Beach concedes that he did not prevail on the merits of his action. It is admitted that the district court had dismissed the action on the basis of Leeke v. Timmerman, 454 U.S. 83, 102 S.Ct. 69, 70 L.Ed.2d 65 (1981), reh'g denied, 454 U.S. 1165, 102 S.Ct. 1041, 71 L.Ed.2d 322 (1982), and that the court held that Beach had no standing to contest the Justice Department's warrant procedures and therefore had no legal basis for the relief he sought.
The Justice Department later concluded that a warrant was justified by the additional evidence and by the probability that the guidelines would be changed. After the Justice Department issued the warrant of arrest, this court dismissed Beach's appeal as moot.
However, even in the absence of a favorable judgment, a litigant may be a prevailing party for purposes of an attorney fee award if his action was a "catalyst" which motivated the defendant to provide the relief originally sought through litigation. American Constitutional Party v. Munro, 650 F.2d 184, 187 (9th Cir. 1981). Beach asserts that his action was such a catalyst.
To determine whether an action was a catalyst, the court must decide what the litigant sought to accomplish and whether his action accomplished it. Fitzharris v. Wolff, 702 F.2d 836, 838 (9th Cir.1983). The litigant must show a causal connection between his action and the favorable outcome. As this court observed in Munro, 650 F.2d at 187, "[A]t a minimum, the lawsuit must have ... prompted the opposing party to take action." Whether a litigant has shown the requisite causal relationship is a factual determination for the district court. McQuiston v. Marsh, 707 F.2d 1082, 1085 (9th Cir.1983).
Beach had the burden of proving that he was a catalyst, but he submitted no direct evidence to support his contention that his action prompted the Justice Department's decision. He relies solely on the sequence of events. The Justice Department introduced evidence that the warrant was issued and the guidelines were changed for reasons independent of Beach's action. The Justice Department alleged that the decision to issue the warrant was prompted by (1) new evidence which convinced the Justice Department that Crystal was in a condition of abuse or neglect; and (2) congressional criticism of the guidelines which led to the Criminal Division's recommendation that the abuse or neglect requirement be eliminated.
Beach contends that the Justice Department deliberately mooted the appeal because it wanted to avoid a ruling by this court that parents had standing to compel the issuance of federal warrants. The record discloses no evidence that the Justice Department feared an unfavorable ruling by this court. Even if we reversed the district court on the standing issue, Beach would still have to litigate in the district court the issue of whether the Justice Department can be compelled to authorize a warrant of arrest for Marian Beach and her father.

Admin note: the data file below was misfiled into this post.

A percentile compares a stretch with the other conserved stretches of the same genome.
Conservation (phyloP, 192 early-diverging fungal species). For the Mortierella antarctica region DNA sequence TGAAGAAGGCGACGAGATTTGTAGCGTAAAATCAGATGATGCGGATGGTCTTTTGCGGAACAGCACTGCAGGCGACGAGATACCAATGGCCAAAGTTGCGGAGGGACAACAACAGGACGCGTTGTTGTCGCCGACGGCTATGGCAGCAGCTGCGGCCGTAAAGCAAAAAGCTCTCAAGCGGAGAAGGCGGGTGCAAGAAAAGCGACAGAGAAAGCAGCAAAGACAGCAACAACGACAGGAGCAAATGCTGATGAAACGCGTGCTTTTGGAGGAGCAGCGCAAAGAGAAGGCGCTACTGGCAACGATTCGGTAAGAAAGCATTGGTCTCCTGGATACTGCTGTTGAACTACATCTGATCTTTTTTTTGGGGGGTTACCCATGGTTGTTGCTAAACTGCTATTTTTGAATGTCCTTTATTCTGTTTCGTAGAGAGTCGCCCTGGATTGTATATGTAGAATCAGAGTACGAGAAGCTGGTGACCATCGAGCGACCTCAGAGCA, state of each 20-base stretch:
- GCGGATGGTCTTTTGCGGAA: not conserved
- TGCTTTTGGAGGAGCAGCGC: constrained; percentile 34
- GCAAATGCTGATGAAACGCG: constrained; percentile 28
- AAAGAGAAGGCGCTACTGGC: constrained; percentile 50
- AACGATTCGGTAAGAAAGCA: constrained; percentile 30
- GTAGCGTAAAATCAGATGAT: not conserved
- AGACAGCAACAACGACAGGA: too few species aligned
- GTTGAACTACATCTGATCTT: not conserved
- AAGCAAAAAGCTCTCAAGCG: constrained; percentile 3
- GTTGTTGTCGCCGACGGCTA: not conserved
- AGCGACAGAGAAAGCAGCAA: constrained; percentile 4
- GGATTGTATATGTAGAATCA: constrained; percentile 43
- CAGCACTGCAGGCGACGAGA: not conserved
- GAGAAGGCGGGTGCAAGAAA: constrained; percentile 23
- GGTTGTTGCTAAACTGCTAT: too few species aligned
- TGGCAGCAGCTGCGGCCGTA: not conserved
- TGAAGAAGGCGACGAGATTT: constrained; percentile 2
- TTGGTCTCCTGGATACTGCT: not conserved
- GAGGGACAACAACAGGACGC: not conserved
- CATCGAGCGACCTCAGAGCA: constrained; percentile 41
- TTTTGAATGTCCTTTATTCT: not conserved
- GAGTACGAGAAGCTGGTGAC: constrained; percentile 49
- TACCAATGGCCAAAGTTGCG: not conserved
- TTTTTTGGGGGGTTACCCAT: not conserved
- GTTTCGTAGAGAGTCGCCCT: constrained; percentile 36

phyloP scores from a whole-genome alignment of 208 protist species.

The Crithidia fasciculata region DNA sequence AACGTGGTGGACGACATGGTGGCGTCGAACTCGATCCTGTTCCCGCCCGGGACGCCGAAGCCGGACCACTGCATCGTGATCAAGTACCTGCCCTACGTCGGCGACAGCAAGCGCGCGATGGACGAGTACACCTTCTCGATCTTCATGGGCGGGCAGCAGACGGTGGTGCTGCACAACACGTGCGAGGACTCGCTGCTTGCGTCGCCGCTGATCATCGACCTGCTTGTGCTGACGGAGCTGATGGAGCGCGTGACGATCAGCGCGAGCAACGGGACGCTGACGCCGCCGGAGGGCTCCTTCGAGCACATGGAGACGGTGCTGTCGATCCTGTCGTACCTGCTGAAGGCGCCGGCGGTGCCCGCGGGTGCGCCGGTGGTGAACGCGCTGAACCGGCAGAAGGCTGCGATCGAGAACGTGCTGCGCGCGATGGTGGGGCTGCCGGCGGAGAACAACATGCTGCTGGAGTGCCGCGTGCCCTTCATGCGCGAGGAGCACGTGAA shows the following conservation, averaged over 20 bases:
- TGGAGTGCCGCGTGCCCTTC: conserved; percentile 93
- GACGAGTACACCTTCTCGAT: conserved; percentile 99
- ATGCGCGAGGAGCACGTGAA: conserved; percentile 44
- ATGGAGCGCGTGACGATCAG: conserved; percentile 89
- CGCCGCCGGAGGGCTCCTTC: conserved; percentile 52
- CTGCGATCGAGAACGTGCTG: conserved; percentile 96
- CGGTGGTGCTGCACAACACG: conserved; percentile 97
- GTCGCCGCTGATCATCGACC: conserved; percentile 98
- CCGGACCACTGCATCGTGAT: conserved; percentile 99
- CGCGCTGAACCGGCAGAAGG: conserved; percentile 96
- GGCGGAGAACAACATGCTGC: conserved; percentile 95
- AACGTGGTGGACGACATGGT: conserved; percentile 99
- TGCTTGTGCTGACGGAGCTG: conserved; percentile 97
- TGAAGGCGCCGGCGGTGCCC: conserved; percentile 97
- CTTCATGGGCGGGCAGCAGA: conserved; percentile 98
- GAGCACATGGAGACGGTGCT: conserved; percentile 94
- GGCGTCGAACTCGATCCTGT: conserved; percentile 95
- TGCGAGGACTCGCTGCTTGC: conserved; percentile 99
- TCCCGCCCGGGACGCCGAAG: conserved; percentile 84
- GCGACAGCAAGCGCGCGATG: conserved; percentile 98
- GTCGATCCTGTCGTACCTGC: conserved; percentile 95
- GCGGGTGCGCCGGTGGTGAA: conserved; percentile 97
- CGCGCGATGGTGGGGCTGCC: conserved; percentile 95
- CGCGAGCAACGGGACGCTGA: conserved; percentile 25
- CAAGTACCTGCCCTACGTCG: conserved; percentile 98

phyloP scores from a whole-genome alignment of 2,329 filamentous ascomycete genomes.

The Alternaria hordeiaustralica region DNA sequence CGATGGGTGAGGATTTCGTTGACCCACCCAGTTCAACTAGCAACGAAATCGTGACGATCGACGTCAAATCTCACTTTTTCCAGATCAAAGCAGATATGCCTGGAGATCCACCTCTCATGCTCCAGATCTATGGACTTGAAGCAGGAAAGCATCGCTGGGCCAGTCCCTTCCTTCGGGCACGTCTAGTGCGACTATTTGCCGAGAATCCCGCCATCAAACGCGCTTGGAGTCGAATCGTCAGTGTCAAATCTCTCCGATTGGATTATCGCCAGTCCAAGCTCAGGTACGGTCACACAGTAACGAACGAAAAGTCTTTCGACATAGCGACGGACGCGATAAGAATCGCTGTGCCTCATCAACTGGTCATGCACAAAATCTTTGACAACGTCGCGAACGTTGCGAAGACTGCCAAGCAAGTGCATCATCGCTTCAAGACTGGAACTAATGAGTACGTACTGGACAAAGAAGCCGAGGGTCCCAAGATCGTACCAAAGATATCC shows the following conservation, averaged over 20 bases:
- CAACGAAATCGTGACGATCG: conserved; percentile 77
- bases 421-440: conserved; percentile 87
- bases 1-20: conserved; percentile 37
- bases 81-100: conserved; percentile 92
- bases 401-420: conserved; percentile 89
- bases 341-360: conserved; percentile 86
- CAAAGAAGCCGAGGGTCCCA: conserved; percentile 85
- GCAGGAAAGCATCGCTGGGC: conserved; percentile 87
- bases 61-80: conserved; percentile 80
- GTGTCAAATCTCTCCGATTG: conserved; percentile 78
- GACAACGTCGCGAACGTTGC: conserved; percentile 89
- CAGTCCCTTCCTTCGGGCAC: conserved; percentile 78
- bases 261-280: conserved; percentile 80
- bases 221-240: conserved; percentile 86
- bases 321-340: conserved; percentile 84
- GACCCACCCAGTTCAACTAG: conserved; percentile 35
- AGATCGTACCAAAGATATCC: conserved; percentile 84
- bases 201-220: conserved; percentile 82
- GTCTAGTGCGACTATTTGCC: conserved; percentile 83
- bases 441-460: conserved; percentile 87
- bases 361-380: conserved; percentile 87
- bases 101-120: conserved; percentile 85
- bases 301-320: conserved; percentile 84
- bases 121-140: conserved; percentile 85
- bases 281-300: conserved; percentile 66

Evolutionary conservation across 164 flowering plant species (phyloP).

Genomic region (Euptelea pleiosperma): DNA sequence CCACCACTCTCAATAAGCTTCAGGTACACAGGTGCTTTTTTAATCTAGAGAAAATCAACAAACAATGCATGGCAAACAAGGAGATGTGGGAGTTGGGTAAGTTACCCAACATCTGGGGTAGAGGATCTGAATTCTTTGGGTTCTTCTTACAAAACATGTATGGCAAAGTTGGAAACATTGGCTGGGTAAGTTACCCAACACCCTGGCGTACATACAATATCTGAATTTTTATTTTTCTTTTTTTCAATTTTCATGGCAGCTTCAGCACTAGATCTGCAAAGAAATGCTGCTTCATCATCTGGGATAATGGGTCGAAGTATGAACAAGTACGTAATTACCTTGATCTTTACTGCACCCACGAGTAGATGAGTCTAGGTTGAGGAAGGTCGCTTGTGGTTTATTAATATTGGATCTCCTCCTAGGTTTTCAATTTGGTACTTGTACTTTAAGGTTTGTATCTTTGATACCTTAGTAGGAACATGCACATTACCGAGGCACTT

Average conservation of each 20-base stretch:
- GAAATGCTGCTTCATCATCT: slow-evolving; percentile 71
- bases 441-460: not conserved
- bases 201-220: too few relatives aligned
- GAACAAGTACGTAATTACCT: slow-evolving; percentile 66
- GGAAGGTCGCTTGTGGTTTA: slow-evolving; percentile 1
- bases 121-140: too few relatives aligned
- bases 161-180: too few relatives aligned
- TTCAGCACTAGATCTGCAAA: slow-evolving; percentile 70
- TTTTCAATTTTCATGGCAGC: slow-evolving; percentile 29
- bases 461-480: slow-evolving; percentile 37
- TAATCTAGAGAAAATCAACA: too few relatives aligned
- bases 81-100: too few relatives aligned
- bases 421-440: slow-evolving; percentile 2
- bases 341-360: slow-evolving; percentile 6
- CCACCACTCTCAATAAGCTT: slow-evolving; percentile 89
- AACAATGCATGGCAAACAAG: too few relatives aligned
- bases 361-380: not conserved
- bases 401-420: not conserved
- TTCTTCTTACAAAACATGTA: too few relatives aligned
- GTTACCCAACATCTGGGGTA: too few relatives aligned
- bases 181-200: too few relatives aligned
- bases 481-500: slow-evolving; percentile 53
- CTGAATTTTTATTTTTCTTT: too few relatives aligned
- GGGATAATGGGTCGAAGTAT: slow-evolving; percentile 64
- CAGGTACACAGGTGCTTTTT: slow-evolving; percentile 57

Beach asserts that the Justice Department acknowledged the importance of his action when it cited the Beach opinion in its report to Congress on implementation of the Parental Kidnapping Prevention Act. The opinion was not cited to show the merit of Beach's position, but on the contrary it was cited to show the district court's support for the Justice Department's position.
We review the district court's denial of attorney fees under the EAJA under an abuse of discretion standard. Hoang Ha v. Schweiker, 707 F.2d 1104, 1105 (9th Cir. 1983).
We hold that the district court did not clearly err in finding that Beach failed to
We need not discuss Beach's contention that he is also entitled to attorney fees under subsection (d) of the EAJA, 28 U.S.C. § 2412(d), because in addition to not proving that he was a prevailing party or a catalyst, Beach failed to timely file his application for fees under this subsection.
The statute requires that an application for fees be submitted to the district court within thirty days of final judgment. 28 U.S.C. § 2412(d)(1)(B). Beach failed to make this application for forty-one days.
We have considered all the other issues, including those which Beach raised for the first time in this appeal. We conclude that none of them has any merit. Accordingly, we find that the district court did not abuse its discretion when it found that Beach is not entitled to attorney fees.
The judgment of the district court is AFFIRMED.